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In a series of exclusive interviews with Australian brands making waves around the country and the world and featured in DesignInspire virtual fair, we delve into the city’s diverse and vibrant creative scene.

As the final stop of our journey, we talk to Jonathan Yap, Lead Product Design Engineer of groundbreaking headphone brand Nuraphone and Nimrod Weis, Creative Director of ENESS, which delivers mesmerising transformational art experiences through technology.

Nuraphone

Australian brands
The Nuraphone is the only headphone to automatically learn and adapt to your unique hearing

Tell us about your work and how you started your career in design.

I’ve always been enamoured by physical products and, to this day, I am still taken aback by the power of good design and its ability to foster emotional connections with objects that to go beyond the superficial. This is a concept that was taught to me during my industry experience placement in high school, which not only laid the groundwork but cemented my career trajectory in product design. 14 years later, I now help to co-pilot product development at Nura alongside our CTO, with a particular focus on Industrial Design and Mechanical Engineering-related activities.

What are your daily inspirations?

Like everyone at Nura, I’m continually driven by the transformative power of music and our technology’s ability to enrich lives through immersive listening experiences. But beyond that, most of my inspiration comes from the incredible team we have assembled and that I have the honour of working alongside every day.

What does the concept “Design for Good” mean to you?

This is a question that has way too many layers to answer in a couple of lines. However, at its core, I believe Design for Good means to deliver solutions that genuinely impact lives in positive ways, whether it’s directly, through tangible product outcomes; or indirectly, through initiatives such as sustainability-related process improvements.

Do you think that design – and more in general art and culture – can be useful tools to better societies?

Absolutely! Although I believe design initiatives must be supported by policy to really accomplish its biggest impact. Take Victoria’s urban design sector for example – green building design and water sensitive urban design has been incorporated as a standard practice, with environmentally sustainable development principles written into Victoria’s planning guidelines to meaningfully impact our city of tomorrow.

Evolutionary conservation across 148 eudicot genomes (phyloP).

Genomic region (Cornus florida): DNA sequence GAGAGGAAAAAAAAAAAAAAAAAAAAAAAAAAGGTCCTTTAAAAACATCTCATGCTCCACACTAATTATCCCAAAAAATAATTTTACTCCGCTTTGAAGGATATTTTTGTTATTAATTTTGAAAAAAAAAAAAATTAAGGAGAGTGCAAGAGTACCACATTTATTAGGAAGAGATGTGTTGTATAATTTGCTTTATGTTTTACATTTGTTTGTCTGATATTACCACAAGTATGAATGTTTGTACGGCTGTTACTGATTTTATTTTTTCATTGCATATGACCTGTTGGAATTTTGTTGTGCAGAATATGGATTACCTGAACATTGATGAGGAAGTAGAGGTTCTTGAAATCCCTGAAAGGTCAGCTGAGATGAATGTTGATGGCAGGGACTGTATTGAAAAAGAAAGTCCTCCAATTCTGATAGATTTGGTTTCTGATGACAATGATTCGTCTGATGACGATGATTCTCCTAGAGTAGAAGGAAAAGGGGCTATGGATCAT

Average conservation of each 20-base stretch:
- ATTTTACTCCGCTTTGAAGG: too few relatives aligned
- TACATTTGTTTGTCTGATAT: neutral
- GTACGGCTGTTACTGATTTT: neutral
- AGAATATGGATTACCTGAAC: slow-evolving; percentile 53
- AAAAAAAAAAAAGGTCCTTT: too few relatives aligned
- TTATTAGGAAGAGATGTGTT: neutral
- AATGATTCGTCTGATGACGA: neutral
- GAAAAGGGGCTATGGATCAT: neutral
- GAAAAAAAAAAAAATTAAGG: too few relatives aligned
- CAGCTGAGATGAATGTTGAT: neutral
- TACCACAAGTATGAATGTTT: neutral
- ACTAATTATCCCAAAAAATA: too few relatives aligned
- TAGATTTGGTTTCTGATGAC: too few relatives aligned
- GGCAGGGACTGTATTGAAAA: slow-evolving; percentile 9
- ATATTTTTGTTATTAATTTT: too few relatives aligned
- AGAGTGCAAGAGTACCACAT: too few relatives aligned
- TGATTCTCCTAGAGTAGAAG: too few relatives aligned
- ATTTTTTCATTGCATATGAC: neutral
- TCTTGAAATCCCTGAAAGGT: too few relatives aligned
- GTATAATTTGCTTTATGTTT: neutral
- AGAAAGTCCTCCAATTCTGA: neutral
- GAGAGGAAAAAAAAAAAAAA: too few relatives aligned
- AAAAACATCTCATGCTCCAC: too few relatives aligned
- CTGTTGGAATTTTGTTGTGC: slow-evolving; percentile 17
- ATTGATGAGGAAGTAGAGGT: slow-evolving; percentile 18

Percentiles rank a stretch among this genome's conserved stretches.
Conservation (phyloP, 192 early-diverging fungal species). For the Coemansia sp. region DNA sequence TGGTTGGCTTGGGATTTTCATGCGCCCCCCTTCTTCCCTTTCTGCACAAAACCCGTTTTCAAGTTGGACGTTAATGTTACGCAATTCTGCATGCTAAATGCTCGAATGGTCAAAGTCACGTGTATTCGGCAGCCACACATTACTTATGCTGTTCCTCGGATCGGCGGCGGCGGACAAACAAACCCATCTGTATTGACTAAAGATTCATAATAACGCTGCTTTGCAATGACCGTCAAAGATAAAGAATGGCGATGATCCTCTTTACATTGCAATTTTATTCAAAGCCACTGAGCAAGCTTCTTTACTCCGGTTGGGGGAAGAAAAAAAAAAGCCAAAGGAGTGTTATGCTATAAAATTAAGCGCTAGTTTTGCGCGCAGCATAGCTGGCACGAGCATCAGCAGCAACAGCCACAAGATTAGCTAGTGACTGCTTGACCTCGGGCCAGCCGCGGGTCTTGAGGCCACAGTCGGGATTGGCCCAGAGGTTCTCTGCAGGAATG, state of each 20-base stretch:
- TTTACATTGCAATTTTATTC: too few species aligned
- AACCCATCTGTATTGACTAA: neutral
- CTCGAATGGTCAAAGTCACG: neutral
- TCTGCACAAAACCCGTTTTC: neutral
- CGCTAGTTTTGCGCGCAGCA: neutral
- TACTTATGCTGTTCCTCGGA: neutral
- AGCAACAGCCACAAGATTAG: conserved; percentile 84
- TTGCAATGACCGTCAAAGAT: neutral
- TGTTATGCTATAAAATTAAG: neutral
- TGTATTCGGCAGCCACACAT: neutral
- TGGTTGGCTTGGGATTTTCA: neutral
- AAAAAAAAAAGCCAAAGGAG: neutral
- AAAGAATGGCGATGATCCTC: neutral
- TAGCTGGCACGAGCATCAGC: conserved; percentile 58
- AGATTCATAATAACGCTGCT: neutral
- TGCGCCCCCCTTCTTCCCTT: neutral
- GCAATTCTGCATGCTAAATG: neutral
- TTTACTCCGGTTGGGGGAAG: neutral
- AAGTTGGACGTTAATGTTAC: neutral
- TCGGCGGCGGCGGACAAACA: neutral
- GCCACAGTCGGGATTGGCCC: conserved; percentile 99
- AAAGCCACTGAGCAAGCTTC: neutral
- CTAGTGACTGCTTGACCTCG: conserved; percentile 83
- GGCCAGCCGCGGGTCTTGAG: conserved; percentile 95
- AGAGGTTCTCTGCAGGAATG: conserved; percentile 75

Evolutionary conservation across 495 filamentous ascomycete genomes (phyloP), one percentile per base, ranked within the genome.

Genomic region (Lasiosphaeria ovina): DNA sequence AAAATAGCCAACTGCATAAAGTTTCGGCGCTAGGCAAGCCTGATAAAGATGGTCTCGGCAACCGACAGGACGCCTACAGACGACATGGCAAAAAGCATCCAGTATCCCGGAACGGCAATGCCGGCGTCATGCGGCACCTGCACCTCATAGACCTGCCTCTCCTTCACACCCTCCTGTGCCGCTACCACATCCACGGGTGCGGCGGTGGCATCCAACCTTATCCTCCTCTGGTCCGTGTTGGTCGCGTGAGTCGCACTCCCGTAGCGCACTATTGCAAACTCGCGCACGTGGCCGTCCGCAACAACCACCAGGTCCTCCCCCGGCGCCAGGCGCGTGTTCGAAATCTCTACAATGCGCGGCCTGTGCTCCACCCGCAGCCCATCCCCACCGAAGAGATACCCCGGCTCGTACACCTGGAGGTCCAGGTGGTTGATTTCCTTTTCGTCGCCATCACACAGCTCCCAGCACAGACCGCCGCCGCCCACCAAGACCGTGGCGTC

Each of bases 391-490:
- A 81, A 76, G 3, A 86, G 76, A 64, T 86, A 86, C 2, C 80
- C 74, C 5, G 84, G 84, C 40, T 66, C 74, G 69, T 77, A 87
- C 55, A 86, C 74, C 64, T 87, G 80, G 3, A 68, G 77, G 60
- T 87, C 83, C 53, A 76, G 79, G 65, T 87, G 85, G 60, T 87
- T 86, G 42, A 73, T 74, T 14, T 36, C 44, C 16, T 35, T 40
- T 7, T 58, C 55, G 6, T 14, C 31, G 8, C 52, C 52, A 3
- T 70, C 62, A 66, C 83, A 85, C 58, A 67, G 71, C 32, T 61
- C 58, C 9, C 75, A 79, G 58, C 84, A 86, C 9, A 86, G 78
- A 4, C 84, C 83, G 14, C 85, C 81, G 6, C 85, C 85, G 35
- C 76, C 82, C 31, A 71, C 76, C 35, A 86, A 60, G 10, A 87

Australian brands
The Nuraphone measures your hearing in about a minute, delivering personalised sound to you.

How do you think the design and art scene differs in Melbourne compared to Hong Kong?

To be honest I think Melbourne and Hong Kong’s design scenes are actually more similar than dissimilar. I believe this is mostly due to the multi-cultural makeup of our populations, alongside a shared focus on export services. In Melbourne, this is driven by our geographical location, whereas Hong Kong’s is primarily perpetrated by its status as an international business hub.

2020 has been a tough year for pretty much every sector. According to many, the creative industries were not given enough support and importance. Would you agree?

2020 was a tough year for everyone, and I believe that applies for policy makers as well. As such, I think it is a little unfair to comment on what must have been some extremely tough decisions made by people in positions that I do not envy. That said, at Nura, creatives make up the foundation of everything we do, and we recognise the impact they have on translating extremely complex, technical requirements into clear, understandable product solutions. I am extremely proud of the initiatives implemented by the company to ensure our entire team, not only creatives, were genuinely supported through this remarkably tough time.

How did you cope with the pandemic’s challenges? What helped you?

Being in lockdown for months definitely took its toll, but luckily, I’ve been making awesome Techno music poorly since I was 18 so that’s always been a great escape for me (maybe not so much for my neighbours). I’m also very thankful for the amazing support of my friends, family, and Netflix to help me get through it.

What’s next for you as a designer in 2021?

We have a few exciting things in the pipeline, but I would probably make many people unhappy if I were to tell you. But for me personally, I’m incredibly excited to be continuing my Nura journey to help redefine how humanity experiences music by really focusing on putting the user at the centre of all design choices to maximise the impact of delivering the ultimate listening experience and to continue to touch lives in a way that only music can.

Is there any particular trend that you see becoming relevant next year?